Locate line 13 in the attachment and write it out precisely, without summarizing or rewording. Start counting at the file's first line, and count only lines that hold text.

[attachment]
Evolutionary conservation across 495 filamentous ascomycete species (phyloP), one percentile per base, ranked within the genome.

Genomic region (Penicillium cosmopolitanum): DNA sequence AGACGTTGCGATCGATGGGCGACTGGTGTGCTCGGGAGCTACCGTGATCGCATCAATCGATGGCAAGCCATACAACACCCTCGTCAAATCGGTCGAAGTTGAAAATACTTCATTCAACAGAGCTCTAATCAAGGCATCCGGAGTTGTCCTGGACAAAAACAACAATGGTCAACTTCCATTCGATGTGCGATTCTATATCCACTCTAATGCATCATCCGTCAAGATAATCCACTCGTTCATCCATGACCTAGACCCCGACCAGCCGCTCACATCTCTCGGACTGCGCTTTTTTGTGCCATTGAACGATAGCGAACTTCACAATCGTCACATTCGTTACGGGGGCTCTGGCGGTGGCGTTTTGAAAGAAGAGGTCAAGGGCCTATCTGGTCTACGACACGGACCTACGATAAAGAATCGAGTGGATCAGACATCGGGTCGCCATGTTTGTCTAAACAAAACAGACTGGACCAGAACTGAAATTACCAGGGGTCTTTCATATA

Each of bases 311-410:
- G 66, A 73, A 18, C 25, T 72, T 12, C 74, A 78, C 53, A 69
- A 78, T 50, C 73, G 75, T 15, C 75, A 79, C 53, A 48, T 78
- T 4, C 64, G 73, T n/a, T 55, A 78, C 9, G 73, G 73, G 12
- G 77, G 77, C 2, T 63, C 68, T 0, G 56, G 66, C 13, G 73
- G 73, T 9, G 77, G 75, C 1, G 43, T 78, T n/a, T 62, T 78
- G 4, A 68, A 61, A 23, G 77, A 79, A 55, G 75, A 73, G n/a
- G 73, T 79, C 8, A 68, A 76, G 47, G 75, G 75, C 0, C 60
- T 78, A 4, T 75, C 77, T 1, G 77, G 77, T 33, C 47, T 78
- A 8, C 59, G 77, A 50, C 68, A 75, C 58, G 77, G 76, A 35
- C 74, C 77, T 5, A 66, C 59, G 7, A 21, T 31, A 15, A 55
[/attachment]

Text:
- C 74, C 77, T 5, A 66, C 59, G 7, A 21, T 31, A 15, A 55